Take a look inside the Nashville Public Library’s new Donelson branch that opened Monday

Hundreds of people gathered outside the new Donelson branch of the Nashville Public Library to celebrate its opening Monday morning.

Families and community members came together to celebrate, alongside state, city and library leaders, including Nashville Mayor Freddie O’Connell. Metropolitan Council member Jeff Gregg, who represents Donelson, and his predecessor Jeff Syracuse were also part of the ceremony. Both advocated for funding for the new library, as well as other developments in the area.

“I think what you’re seeing in the attention from state and local officials is that Donelson’s future is not only important but incredibly bright,” O’Connell said.

At 10 a.m. sharp, a ribbon was cut and visitors began entering the building.

The new two-story space spans nearly 25,000 square feet at 2714 Old Lebanon Pike, about a mile east of its now-closed former location. In addition to being able to accommodate nearly 30,000 books, the new branch also incorporates a variety of public art inside and outside its building, including a hanging sculpture depicting parts of the ecosystem of the Tennessee.

The children fanned out into the maze of shelves to explore. A few wasted no time checking stacks of books. A puppet show, drumming and Afro-Latin dancing, story times, Irish step dancing, cookie making and a forum with the Urban Design Overlay team were also planned for the day-long celebration .

Amber Lelli’s hanging sculpture Celestial Falls is seen during the opening of the new Donelson Branch Library in Nashville, Tennessee, Monday, June 24, 2024.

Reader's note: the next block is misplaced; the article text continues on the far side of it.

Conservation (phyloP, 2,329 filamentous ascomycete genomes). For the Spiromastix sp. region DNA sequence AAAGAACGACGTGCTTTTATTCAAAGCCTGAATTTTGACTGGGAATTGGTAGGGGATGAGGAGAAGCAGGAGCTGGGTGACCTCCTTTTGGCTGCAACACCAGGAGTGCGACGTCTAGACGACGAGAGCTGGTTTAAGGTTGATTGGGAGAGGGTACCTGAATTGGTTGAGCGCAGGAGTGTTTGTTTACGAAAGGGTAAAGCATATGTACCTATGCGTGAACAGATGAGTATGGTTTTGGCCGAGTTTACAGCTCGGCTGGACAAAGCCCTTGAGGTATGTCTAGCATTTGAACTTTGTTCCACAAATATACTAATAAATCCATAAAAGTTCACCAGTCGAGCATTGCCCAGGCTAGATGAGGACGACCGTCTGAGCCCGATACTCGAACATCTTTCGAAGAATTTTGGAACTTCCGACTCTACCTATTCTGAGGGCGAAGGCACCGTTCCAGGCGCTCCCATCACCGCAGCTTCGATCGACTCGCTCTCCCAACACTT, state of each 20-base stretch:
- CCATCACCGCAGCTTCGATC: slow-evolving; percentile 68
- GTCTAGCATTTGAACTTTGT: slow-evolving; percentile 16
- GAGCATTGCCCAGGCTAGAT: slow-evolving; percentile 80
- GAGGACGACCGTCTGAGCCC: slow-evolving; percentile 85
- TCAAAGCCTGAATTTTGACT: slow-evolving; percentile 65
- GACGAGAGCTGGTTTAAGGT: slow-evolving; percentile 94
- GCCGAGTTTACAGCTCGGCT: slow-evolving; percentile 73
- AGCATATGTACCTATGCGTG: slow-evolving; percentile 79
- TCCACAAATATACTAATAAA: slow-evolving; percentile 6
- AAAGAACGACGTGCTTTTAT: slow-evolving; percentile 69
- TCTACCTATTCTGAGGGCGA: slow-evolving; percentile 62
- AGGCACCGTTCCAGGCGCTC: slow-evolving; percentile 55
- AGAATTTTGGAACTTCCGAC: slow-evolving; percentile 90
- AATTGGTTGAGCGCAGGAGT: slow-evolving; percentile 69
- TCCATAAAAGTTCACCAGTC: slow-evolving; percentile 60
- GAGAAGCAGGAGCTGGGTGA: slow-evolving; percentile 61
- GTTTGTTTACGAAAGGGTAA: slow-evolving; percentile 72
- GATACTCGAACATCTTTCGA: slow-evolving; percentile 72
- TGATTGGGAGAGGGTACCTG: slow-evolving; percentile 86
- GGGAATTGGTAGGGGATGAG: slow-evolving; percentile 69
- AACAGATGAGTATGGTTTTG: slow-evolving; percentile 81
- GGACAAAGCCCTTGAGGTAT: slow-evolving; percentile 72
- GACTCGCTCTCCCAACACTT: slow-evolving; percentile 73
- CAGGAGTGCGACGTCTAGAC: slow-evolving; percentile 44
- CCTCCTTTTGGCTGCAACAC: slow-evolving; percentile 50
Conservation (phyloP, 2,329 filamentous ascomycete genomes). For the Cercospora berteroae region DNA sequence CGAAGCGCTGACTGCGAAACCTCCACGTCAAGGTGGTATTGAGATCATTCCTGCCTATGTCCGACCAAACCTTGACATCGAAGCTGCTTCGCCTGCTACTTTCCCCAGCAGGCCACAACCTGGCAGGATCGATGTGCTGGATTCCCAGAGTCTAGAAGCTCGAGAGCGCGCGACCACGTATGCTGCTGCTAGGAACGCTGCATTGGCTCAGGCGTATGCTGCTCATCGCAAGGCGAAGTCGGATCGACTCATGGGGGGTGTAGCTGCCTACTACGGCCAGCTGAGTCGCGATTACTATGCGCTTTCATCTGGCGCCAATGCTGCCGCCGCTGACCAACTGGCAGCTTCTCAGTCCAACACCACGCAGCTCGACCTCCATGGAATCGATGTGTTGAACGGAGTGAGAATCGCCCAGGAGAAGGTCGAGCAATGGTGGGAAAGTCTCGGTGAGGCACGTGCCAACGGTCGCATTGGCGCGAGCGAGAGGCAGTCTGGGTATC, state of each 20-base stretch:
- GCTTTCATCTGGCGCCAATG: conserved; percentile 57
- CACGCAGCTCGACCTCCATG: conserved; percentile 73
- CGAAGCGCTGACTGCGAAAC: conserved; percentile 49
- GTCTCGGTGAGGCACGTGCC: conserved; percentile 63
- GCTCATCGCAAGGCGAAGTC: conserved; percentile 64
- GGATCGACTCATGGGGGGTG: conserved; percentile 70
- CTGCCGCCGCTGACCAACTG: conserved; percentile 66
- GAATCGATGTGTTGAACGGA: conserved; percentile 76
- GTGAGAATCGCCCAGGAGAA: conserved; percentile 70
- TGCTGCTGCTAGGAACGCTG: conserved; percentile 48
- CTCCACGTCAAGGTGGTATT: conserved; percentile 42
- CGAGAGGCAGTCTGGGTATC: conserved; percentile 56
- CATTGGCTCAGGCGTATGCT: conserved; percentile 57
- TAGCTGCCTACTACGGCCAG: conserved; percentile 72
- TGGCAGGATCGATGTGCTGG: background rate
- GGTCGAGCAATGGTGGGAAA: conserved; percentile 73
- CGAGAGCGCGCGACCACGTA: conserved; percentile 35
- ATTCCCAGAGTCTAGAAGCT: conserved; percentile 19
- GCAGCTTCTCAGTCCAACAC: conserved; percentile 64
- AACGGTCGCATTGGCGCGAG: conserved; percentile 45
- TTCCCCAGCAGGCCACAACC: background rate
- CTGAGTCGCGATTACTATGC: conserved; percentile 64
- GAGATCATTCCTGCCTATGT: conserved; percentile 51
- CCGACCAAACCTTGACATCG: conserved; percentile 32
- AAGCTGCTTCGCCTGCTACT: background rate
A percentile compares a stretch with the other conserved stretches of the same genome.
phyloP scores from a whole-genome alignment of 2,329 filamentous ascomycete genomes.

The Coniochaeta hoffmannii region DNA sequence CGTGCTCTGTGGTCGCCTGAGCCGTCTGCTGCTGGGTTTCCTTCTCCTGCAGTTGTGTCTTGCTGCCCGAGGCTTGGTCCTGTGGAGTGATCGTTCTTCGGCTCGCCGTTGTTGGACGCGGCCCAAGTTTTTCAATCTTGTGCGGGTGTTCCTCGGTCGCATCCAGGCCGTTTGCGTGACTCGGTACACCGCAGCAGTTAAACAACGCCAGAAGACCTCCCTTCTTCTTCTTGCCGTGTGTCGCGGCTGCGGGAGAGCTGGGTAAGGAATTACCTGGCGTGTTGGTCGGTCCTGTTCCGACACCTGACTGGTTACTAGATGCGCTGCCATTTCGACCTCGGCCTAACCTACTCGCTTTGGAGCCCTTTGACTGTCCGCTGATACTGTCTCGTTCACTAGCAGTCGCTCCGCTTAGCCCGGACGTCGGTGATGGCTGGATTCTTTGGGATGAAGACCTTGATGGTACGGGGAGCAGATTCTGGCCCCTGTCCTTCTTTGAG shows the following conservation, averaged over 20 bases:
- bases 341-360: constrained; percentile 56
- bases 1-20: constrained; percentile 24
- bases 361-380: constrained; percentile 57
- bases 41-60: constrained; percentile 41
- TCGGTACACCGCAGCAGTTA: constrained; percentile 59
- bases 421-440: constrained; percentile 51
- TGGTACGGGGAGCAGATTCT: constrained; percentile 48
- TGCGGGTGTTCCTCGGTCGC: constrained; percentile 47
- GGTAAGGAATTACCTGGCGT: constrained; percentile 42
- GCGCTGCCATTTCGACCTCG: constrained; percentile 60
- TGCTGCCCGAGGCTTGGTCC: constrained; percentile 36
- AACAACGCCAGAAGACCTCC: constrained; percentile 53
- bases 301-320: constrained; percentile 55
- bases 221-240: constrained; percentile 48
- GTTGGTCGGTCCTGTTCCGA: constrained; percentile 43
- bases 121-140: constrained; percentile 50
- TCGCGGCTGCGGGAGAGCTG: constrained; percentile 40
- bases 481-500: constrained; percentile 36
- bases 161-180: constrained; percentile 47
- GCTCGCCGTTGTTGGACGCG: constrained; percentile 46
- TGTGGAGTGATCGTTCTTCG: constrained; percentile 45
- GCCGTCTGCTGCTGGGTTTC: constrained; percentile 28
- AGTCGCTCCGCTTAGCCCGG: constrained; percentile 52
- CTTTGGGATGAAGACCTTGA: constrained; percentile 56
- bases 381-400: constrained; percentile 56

What’s included in the new Donelson branch

The new branch, primarily designed by Hastings Architecture, features several eco-friendly features, including rooftop solar panels, a geoexchange system that creates more efficient heating and cooling, and a third of an acre of green space open at the front. The branch is also expected to achieve Leadership in Energy and Environmental Design, or LEED, Gold certification, according to its website.

Here’s a look at what’s included in the space, which is part of a larger ongoing development called Donelson Plaza:

  • Three dedicated program spaces

  • Six study rooms

  • Expanded documents in Spanish

  • Signage in English, Spanish and Arabic

  • Works by local artists

  • A mobile kitchen that can accommodate cooking classes and demonstrations

  • A kiosk for vehicle registration renewals

  • Charging sockets for electric cars

  • Outdoor water stations for animals and people

O’Connell praised the expanded community services that come with the ongoing development around the library and plaza.

“Not only are we trying to make it easier for children to discover their future at our incredible public facility, but we are also trying to make it easier for adults here,” he said.

Learn more

More information about the Donelson branch can be found at library.nashville.org/new-donelson-branch-library.

Learn more about Donelson Plaza, an ongoing revitalization effort of a historic shopping center, at DonelsonPlaza.com.

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